In this retrospective article, Hassan Malik takes us back to the time of paper memos and faxes to today’s office with unified communications and collaboration solutions. From email to instant messaging and video conferencing, over the past 25 years, business communications have become faster, more instantaneous, cheaper, and richer.
Do you remember sending a memo around the office in an envelope sealed with a string, booking a long distance call with a co-worker, or catching up on the latest news or TV programme around the office water cooler? If all that seems a distant memory, or you don’t know what I’m going on about, I don’t blame you. These days, there are so many options to instantly communicate in an office, that it’s hard to imagine (or remember) what it used to be like just 25 years ago. Business communications have become much more varied, collaborative, and instantaneous since then.
Twenty-five years ago, the choice of office communication methods was simple: phone, fax, and post. Despite email and networking technologies existing before the 90s, adoption within an office was slow at first. Businesses adoption of new communications tools often happens slower than expected: investments must be prioritized against other needs for finance, IT teams have finite bandwidth, and there’s no accounting for user preferences.
In the 90s, paper dominated our office lives. Some offices had busy mailrooms, in others staff collected their mail from a personal “pigeon hole”. There were memos, inter-office mail, and all kinds of delivery services. The most common method to share important documents between offices quickly was by fax (short for “facsimile”), which used the telephone network to send documents. The alternatives were post (a.k.a. “snail mail”) or expensive courier, e.g. Fed-Ex. In addition to speed, a signed document sent by fax was treated as a legitimate copy of the original. It took a long time for businesses to trust and accept email in the same way.
In the early 90s, workplace IT was fragmented: the experience was poor and clunky with competing platforms such as Lotus Notes and Microsoft Exchange that didn’t play nicely together. It wasn’t until the mid-to-late 90s, that common network protocols and standards enabled the business community to truly enter the digital age. The price of computing hardware dropped, and PCs and Microsoft applications, notably Outlook (launched in 1997 with Office 97), dominated the consumer and enterprise market. Email became ubiquitous – finally, the business community had an effective alternative to phone and fax.
During the early 90s, everyone had a desk phone linked to the office’s enterprise telephone switching system - the PBX (Private Branch Exchange). Back then, it was likely a simple voice-based telephony service, even though more advanced features such as conferencing existed at that time. Video conferencing was also possible, but costly, and also lacked good quality. Conference calls were often made in meeting rooms with special equipment, adding more cost and limiting flexibility.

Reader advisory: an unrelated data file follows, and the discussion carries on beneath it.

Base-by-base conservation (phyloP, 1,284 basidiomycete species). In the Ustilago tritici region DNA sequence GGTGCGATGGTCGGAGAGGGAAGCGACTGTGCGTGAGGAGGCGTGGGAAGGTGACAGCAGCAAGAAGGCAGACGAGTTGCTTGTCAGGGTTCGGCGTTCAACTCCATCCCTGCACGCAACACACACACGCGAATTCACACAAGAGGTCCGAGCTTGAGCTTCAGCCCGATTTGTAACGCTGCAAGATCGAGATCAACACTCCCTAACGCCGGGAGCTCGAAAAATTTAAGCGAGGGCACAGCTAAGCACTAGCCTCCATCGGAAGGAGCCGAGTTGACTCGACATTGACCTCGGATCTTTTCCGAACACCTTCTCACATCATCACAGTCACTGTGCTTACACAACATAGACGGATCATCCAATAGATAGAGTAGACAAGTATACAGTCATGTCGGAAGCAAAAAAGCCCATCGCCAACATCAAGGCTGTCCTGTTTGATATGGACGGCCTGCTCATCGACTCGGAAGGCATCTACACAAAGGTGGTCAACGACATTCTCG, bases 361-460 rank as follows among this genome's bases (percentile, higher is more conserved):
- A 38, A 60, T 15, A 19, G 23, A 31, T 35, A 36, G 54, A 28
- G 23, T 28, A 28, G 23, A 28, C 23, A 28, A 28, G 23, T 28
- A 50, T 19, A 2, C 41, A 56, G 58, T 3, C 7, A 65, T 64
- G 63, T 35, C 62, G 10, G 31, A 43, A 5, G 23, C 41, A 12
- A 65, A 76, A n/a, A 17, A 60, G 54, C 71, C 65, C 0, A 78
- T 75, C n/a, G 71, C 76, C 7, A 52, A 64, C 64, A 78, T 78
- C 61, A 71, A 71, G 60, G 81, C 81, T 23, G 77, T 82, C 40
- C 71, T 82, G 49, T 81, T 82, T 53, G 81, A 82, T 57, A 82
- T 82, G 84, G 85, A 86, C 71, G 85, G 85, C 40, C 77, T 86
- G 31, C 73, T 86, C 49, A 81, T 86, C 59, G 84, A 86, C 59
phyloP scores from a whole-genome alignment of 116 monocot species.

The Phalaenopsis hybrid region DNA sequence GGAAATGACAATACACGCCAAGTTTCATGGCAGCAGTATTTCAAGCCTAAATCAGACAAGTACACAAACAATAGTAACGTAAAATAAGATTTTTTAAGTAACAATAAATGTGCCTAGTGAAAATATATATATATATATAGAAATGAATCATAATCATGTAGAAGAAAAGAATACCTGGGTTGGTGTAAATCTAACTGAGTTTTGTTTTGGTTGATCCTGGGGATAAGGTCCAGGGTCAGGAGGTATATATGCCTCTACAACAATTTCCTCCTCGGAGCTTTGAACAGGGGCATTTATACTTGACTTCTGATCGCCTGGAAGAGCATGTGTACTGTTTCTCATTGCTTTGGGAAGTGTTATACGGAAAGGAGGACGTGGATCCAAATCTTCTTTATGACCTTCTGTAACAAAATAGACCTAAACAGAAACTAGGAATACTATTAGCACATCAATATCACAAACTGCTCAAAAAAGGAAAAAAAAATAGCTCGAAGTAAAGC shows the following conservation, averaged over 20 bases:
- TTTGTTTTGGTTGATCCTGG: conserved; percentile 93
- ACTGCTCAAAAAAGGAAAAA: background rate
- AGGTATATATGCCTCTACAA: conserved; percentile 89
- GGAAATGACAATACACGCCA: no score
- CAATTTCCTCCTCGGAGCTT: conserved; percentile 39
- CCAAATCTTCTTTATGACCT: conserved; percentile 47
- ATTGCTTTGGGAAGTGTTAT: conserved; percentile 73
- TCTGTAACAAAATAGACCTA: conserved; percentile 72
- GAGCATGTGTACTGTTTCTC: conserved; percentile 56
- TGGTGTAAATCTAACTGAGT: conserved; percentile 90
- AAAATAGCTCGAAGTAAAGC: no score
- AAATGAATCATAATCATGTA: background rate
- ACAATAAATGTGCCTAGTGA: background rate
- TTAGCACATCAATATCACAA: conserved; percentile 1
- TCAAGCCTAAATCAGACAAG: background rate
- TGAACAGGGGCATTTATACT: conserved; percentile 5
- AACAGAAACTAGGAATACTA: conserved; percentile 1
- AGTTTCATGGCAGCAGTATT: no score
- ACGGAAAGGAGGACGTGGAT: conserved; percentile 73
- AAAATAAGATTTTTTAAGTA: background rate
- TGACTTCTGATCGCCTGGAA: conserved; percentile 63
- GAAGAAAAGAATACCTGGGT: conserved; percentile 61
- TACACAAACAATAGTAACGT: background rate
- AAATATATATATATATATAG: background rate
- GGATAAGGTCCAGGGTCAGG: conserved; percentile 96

In 1995, Vocaltec launched the first VoIP (Voice-over-Internet-Protocol) application[i]. This kick-started the race to reduce the cost of enterprise communication by using the internet. In 1997, the first Internet Protocol (IP) PBX[ii] was introduced. This, to me, was the point at which the use of our much-loved Unified Communications (UC) was enabled.
In the early 00s, with the introduction of second-generation VoIP applications, such as Skype (launched in 2003), IP telephony and UC started gaining traction. A number of start-ups launched and were later acquired by the likes of Cisco, Microsoft, and Nortel. PBX vendors such as Avaya saw an opportunity in UC but one which cannibalised their traditional PBX product revenues. By 2006/07, Microsoft and IBM had promising UC solutions that could provide the necessary communication applications, such as Instant Messaging (IM), with a call control capability linked to an enterprise’s PBX. These UC solutions gathered significant momentum, driving three-digit growth figures in 2008-09[iii].
These events marked the start of the end for the traditional PBX. However, although the sale of new PBXs declined, enterprises were not ready to switch off their existing PBXs until these assets had fully depreciated, putting a downward pressure on UC adoption. This was probably for the best as early in the 2010s, Unified Communication and Collaboration (UC&C) tools faced the same challenges as email did in early days – lack of ubiquity. Solutions offered by UC&C vendors were disjointed and poorly patched together, offering clunky performance and poor experience. Like email before it, businesses on a single vendor platform could not talk to businesses using a UC&C solution by a different vendor.